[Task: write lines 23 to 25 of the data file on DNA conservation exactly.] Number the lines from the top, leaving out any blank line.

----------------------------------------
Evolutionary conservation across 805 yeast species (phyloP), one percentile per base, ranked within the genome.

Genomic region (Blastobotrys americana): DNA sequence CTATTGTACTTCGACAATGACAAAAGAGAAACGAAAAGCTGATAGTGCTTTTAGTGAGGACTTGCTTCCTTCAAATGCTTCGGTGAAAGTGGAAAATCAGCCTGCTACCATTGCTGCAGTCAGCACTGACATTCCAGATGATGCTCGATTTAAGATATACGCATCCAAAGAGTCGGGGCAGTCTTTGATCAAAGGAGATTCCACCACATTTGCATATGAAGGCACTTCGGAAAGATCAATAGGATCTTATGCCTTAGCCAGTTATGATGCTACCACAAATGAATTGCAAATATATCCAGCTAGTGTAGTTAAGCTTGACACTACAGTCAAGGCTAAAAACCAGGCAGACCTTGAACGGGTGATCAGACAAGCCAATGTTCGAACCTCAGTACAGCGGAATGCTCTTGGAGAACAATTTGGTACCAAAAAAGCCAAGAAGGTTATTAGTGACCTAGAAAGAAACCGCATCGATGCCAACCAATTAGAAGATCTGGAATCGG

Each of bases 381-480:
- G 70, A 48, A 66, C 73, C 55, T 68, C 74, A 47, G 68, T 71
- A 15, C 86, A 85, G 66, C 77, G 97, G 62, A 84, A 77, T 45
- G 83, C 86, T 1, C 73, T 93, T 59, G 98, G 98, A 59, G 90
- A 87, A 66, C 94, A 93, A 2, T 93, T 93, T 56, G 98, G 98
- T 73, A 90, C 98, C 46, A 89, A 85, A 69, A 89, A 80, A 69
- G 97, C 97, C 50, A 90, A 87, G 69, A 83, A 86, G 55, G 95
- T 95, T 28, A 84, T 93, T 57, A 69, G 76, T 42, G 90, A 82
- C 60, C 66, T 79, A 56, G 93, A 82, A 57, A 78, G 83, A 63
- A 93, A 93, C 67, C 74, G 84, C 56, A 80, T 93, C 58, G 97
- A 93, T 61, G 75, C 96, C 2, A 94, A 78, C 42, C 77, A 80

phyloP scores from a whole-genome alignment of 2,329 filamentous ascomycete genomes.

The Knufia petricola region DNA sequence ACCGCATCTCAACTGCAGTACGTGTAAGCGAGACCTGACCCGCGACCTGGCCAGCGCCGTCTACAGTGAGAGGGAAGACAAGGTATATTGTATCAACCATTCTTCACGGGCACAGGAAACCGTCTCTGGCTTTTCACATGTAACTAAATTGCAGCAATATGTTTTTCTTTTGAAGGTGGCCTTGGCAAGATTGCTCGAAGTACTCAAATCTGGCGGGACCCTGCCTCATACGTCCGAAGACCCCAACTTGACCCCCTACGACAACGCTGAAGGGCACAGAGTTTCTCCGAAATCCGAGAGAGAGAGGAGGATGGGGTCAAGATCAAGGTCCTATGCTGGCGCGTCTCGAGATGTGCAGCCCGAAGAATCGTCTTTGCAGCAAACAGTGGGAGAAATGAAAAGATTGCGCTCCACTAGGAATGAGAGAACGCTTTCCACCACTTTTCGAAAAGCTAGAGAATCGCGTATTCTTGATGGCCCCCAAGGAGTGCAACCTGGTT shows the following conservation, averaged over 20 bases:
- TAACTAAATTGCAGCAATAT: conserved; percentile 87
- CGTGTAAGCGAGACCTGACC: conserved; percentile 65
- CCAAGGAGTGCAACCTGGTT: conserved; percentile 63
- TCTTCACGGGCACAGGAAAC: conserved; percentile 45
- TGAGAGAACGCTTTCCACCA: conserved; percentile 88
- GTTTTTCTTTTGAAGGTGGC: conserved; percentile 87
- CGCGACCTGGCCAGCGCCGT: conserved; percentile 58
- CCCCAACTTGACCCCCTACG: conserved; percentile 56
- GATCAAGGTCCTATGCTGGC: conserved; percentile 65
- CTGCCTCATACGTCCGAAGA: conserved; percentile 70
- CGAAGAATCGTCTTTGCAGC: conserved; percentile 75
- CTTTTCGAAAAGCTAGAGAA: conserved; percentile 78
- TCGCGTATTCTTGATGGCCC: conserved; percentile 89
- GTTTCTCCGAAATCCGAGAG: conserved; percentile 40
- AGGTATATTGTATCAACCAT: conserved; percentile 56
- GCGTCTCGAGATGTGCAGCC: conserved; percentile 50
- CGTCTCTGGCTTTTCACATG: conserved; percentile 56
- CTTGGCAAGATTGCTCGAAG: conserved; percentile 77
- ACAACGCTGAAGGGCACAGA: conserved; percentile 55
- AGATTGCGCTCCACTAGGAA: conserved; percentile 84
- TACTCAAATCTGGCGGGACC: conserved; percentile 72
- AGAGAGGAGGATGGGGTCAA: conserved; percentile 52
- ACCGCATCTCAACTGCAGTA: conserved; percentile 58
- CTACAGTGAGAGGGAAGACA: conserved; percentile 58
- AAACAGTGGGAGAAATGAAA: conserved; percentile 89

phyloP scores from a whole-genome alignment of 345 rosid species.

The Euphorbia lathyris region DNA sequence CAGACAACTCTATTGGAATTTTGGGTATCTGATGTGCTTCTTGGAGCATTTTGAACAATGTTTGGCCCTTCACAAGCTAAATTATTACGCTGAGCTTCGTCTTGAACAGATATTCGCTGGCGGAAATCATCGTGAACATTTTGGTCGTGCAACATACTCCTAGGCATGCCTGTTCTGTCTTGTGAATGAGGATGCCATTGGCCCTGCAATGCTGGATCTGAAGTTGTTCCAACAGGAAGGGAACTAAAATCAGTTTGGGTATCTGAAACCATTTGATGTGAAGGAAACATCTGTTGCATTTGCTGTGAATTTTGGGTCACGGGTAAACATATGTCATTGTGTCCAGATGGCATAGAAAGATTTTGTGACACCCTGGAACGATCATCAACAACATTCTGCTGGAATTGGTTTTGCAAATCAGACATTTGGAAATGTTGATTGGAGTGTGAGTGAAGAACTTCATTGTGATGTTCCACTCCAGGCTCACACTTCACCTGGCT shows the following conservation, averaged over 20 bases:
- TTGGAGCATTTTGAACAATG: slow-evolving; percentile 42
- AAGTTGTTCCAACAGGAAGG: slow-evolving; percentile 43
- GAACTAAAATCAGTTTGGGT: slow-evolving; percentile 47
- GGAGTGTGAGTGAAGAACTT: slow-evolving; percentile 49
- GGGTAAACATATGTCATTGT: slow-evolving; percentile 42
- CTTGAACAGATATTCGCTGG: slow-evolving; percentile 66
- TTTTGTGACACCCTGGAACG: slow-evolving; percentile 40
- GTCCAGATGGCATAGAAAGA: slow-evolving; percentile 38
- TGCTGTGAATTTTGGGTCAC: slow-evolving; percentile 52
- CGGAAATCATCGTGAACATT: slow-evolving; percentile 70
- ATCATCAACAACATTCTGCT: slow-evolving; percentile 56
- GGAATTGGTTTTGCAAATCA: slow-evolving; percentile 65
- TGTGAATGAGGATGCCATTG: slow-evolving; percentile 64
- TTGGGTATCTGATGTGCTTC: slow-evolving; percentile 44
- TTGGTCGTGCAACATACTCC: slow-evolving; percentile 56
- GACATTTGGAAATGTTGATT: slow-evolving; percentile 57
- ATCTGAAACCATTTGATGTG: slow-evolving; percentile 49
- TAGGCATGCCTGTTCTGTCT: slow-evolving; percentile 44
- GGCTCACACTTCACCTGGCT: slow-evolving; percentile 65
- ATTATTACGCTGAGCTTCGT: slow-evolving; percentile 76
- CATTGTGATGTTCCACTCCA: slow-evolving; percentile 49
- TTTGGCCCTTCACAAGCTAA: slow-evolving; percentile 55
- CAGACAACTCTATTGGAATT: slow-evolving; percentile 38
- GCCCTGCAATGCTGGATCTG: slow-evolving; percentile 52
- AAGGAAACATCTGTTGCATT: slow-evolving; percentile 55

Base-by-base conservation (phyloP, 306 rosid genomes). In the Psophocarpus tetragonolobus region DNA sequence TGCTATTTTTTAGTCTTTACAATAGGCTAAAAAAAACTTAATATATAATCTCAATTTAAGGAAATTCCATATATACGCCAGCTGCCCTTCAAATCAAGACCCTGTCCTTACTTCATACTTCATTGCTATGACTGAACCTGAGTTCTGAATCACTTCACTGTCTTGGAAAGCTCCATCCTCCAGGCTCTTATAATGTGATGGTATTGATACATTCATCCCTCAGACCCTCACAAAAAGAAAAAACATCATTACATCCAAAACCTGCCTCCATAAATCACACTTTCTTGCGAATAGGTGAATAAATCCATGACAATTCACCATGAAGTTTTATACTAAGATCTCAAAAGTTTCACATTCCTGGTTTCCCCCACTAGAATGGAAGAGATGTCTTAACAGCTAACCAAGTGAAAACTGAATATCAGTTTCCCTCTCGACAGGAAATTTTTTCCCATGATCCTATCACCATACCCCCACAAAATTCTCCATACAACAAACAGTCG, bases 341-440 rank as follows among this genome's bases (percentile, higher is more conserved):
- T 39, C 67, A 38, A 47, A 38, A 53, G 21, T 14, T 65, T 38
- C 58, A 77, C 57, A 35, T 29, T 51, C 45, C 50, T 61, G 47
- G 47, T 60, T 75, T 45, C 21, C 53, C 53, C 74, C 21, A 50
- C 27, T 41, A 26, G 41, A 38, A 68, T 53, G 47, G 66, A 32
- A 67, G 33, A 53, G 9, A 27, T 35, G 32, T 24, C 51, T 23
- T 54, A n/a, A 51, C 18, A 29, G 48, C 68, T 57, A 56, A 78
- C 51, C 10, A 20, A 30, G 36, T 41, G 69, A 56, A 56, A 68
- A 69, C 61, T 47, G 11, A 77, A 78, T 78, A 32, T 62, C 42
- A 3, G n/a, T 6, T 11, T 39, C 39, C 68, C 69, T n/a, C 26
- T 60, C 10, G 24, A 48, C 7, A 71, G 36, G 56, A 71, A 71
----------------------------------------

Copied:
- CCCCAACTTGACCCCCTACG: conserved; percentile 56
- GATCAAGGTCCTATGCTGGC: conserved; percentile 65
- CTGCCTCATACGTCCGAAGA: conserved; percentile 70